In passing, Ta Prohm was my favorite temple (over Angkor Wat) and Bayon was okay. Tomorrow, the Chiang Mai Four Seasons, an oasis compared to the Raffles in Siem Reap. Oh, I should also add that they accept the US dollar in Cambodia, so don't bother exchanging money. I found my visit to Cambodia fascinating!

At Raffles Le Grande, dinner with Steve (former political science professor at the University of California, Berkeley) and Patricia Weiner, with Curtis Lee and a bottle of Chateau Margaux.


Read the right column for the Dow Jones Industrials and price of oil, which is sliding awfully close to $70/barrel.


Friday, January 29, 2010


Angkor Wat was built around 900 years ago when the country was Hindu. Thus the temple is dedicated to god Vishnu. Buddhism has since taken over (90% of Cambodian population) that the site today is a fusion of both religions. Vishnu, on the left, for example, is clothed in a buddhist robe, and of equal importance, is Buddha on the right, a more recent addition.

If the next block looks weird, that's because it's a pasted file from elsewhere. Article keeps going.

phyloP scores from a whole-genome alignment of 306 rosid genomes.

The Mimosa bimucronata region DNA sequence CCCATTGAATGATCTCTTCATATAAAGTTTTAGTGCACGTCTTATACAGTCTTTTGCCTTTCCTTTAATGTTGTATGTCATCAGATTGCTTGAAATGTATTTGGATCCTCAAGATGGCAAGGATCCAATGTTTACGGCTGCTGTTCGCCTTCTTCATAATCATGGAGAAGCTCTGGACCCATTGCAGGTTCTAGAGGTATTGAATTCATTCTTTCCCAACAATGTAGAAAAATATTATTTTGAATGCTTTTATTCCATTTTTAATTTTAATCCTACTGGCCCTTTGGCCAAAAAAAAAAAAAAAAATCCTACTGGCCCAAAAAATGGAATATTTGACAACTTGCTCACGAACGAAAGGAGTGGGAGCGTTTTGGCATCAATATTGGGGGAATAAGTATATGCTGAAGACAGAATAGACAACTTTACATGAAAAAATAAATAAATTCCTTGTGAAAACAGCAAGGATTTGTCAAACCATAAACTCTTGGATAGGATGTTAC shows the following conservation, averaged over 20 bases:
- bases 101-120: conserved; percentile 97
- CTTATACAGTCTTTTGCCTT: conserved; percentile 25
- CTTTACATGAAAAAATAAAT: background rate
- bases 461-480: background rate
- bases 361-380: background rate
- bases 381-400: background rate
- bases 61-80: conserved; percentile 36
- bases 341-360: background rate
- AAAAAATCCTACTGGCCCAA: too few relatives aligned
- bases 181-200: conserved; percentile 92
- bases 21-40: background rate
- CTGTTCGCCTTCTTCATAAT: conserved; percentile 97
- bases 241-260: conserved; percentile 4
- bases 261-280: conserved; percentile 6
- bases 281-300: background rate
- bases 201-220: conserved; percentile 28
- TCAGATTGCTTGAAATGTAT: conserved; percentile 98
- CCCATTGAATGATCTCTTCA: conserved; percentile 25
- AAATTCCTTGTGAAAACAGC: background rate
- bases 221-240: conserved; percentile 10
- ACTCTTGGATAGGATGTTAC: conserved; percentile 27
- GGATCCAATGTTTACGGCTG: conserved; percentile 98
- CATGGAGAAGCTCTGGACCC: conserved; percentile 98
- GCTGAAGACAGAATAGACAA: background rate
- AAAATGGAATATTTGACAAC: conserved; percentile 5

Angkor Wat means city temple, and is only a ten minute ride from the Raffles Hotel in Siem Reap. The first European observer was Antonio da Magdalena, a Portuguese monk, but was popularized by French explorer Henry Mahout in the mid 1800s. You can read the details by clicking on the link above.

How important is Angkor Wat? It is depicted on their national flag:

Frankly, I expected the experience to be overwhelming, with my first view as dramatic. It was okay and worth a visit, but less than spectacular. You might enjoy a few photos:

Some of my tour friends:

Eileen and Nicholas Lane of Pittsburg, PA.

Ray and Patricia Potts of Oklahoma City, Oklahoma.

Claudia Taden of Santa Barbara, California

Shep and Carole Goldstein of Boston, Massachusetts, Patricia and Stephen Weiner of Piedmont, California in the background.

Lynda and Steve Fox of Saratoga, California.

Howard and Janice Kaplan of West Palm Beach, Florida.


David and Jean Mclaughlin of Oklahoma City, Oklahoma.